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NCAR developed and Vaisala commercialized the dropsonde, a meteorological instrument that is deployed from an aircraft into hurricanes to improve both track and intensity forecasts

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The International Symposium on Advanced Radio Technologies (ISART) is a US government-sponsored conference that brings together government, academia, and industry leaders for the purpose of collaborating on groundbreaking developments and applications of advanced radio technologies. ISART 2016 is the 15th in the series of high quality symposia bringing together the world's experts on advanced radio systems development, happening August 1-3, 2016 in Westminster, Colorado.

The theme of ISART 2016 is spectrum forensics, that is, spectrum measurements that support interference monitoring, investigation, and enforcement.  As more and more spectrum users are pressed to operate in shared bands, effective spectrum sharing will require an entirely new legal and regulatory environment, as well as sophisticated technologies that can reliably thread the three parameters of time, frequency, and location to deliver acceptable service in shared bands without interfering with other users of the same or adjacent bands.  Spectrum forensics will help build and maintain good fences to make good neighbors. 

NOAA’s first space weather satellite, DSCOVR, has completed instrument validation and will go operational on July 27, when it will take over the role of monitoring potentially damaging space weather storms as they approach Earth. DSCOVR, which stands for Deep Space Climate Observatory, brings improved measurements and higher quality data than currently available, giving forecasters better information with which to issue critical space weather warnings and alerts.

“Even though the sun is 93 million miles away, activity on the surface of the sun can have significant impacts here on Earth,” said Tom Berger, director of NOAA’s Space Weather Prediction Center. “Severe space weather can disrupt power grids, marine and aviation navigation, satellite operations, GPS systems and communication technologies. DSCOVR will allow us to deliver more  timely, accurate, and actionable geomagnetic storm warnings, giving people time to prevent damage and disruption of important technological systems.”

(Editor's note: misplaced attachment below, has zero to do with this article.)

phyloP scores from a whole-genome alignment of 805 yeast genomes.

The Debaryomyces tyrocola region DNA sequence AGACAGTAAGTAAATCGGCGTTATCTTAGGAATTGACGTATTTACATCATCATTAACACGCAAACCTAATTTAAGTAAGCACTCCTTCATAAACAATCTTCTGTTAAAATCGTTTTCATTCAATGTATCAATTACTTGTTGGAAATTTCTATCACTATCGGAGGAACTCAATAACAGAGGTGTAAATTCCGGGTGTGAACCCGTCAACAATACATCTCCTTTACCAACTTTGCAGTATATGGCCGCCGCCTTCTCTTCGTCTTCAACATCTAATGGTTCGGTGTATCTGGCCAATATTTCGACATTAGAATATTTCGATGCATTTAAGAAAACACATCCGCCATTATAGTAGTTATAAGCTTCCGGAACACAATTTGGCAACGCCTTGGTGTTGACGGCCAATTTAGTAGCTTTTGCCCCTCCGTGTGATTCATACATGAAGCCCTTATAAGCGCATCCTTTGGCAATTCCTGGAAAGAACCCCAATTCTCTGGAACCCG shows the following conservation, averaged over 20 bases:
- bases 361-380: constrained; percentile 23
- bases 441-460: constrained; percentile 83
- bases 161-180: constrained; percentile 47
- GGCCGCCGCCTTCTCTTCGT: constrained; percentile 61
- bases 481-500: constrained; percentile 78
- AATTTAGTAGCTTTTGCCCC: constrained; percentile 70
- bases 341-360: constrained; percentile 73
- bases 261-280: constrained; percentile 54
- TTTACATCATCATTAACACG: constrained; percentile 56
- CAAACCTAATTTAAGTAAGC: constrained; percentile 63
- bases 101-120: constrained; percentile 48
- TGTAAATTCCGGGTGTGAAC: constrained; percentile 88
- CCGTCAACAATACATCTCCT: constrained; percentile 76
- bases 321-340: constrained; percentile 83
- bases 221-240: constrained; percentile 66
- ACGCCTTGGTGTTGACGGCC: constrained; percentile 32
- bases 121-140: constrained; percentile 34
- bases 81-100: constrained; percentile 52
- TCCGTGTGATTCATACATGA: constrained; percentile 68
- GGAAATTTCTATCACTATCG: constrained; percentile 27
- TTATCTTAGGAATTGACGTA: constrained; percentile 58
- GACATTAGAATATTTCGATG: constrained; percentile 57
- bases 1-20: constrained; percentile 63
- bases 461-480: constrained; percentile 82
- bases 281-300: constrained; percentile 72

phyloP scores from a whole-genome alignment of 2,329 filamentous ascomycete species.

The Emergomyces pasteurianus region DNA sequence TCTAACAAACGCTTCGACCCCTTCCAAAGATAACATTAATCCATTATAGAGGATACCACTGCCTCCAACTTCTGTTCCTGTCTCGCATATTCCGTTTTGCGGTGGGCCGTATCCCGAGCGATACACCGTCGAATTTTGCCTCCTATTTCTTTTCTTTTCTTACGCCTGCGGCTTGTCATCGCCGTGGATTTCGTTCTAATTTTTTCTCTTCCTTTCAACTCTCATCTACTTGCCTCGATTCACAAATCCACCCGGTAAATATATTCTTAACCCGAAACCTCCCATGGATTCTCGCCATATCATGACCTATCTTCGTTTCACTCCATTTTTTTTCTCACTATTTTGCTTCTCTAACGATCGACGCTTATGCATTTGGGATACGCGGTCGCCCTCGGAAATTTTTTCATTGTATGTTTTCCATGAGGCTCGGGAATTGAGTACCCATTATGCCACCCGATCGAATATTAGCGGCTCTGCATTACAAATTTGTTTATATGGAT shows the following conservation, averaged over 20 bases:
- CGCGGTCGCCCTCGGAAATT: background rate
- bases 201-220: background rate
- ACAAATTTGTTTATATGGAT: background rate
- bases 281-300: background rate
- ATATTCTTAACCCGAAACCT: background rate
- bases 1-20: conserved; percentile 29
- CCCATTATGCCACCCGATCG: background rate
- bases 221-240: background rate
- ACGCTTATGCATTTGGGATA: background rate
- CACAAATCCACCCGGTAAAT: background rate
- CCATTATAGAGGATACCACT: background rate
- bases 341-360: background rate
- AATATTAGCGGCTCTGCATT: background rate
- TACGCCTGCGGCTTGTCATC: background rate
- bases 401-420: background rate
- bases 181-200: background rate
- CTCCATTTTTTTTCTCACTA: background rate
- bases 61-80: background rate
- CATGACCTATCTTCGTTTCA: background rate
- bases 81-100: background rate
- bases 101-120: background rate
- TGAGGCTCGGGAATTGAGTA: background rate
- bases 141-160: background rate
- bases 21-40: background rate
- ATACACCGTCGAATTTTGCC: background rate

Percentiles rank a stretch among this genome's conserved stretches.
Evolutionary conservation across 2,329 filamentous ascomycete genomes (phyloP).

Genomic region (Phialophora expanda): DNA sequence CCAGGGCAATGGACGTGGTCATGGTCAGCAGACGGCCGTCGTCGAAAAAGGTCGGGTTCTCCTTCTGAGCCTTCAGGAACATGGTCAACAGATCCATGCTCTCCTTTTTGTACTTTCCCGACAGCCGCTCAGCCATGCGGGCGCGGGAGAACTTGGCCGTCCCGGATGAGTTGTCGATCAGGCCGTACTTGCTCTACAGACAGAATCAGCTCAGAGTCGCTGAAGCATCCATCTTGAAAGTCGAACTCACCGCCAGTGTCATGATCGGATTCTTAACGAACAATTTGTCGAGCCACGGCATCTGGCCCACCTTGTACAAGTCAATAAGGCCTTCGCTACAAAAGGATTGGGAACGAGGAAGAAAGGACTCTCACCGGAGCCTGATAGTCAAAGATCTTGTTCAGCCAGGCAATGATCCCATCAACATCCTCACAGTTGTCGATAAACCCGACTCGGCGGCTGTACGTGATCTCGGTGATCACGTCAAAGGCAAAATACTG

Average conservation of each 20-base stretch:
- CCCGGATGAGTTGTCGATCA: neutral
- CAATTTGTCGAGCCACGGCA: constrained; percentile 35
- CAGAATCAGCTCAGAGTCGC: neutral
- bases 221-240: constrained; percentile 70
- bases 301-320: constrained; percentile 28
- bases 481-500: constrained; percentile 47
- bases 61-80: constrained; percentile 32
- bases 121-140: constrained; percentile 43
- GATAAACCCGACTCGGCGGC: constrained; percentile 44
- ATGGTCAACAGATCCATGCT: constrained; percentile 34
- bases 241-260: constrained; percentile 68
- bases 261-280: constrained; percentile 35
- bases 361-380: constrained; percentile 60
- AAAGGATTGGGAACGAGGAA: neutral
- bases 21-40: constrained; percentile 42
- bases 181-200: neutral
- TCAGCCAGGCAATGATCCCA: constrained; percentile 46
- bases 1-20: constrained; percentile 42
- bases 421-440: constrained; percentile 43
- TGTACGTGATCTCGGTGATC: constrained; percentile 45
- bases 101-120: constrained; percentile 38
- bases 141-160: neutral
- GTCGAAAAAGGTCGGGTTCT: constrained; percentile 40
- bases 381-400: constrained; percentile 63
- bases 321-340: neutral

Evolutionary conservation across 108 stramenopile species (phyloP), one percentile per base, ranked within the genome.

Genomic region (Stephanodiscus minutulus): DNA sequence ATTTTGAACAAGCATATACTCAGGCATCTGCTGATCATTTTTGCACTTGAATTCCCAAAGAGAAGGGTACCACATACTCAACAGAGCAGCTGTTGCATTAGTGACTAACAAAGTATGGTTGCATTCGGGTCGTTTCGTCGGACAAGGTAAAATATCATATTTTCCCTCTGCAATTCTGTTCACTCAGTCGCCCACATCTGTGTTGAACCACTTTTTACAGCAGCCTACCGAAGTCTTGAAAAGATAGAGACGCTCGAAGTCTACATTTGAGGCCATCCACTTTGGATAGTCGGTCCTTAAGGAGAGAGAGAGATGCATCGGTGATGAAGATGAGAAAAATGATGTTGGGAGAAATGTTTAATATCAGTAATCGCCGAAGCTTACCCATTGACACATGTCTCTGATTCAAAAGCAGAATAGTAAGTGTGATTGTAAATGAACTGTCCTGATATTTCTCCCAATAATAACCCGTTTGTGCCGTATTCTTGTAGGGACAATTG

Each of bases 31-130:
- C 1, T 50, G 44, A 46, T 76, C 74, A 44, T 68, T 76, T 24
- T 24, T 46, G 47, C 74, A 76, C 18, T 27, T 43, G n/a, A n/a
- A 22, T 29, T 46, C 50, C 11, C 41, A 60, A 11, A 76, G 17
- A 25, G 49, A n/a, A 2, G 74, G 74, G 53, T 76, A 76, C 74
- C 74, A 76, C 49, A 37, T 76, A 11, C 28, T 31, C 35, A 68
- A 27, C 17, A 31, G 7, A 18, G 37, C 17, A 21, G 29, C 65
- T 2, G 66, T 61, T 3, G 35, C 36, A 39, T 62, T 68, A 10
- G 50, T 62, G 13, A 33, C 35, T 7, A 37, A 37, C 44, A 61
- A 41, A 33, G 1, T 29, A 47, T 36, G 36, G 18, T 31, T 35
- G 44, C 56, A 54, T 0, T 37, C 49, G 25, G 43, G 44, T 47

NREL has issued its annual open call for requests to use the lab's high-performance computing (HPC) resources. NREL provides HPC and related capabilities to support the mission of the U.S. Department of Energy's Office of Energy Efficiency and Renewable Energy (EERE). Research and development projects that are funded by EERE offices or aligned with the EERE mission are eligible to use these resources.

On behalf of EERE, NREL coordinates the allocation of its HPC resources each fiscal year. For fiscal year 2017 (FY17), the allocation period runs November 1, 2016, through October 31, 2017. Allocation requests are due August 1, 2016. Resources to be allocated include approximately 21 million node hours (nodes have 16 or 24 cores), 750 terabytes of shared data storage, and up to 1 petabyte of long-term data storage.

Richard Leonard is a corporate turnaround artist. And the National Science Foundation (NSF) in Arlington, Virginia, is betting on him to turn around its troubled National Ecological Observatory Network (NEON). Last summer, faced with a projected $80 million cost overrun and a year’s delay in the scheduled 2016 completion, NSF decided to shrink the number of NEON sites from more than 100 to 81 and reduce the scope of the project. That was the final straw in a series of missteps that sealed the fate of the previous contractor, NEON Inc., which was created for the purpose of building and running the observatories.

NSF has given Battelle until mid-June to submit a detailed plan for managing NEON, but Leonard says there won’t be any major surprises. “I do not expect to see any descoping beyond what has already been announced,” Leonard says, “and we’re looking for completion by the end of 2017.”

EarthCube, a landmark initiative to develop new technological and computational capabilities for geosciences research, will be supported by the University Corporation for Atmospheric Research (UCAR) under a new agreement with the National Science Foundation (NSF).

Created by NSF in 2011, EarthCube aims to help researchers across the geosciences from meteorology to seismology better understand our planet in ways that can strengthen societal resilience to natural events. More than 2,500 EarthCube contributors – including scientists, educators, and information professionals – work together on the creation of a common cyberinfrastructure for researchers to collect, access, analyze, share, and visualize all forms of data and related resources.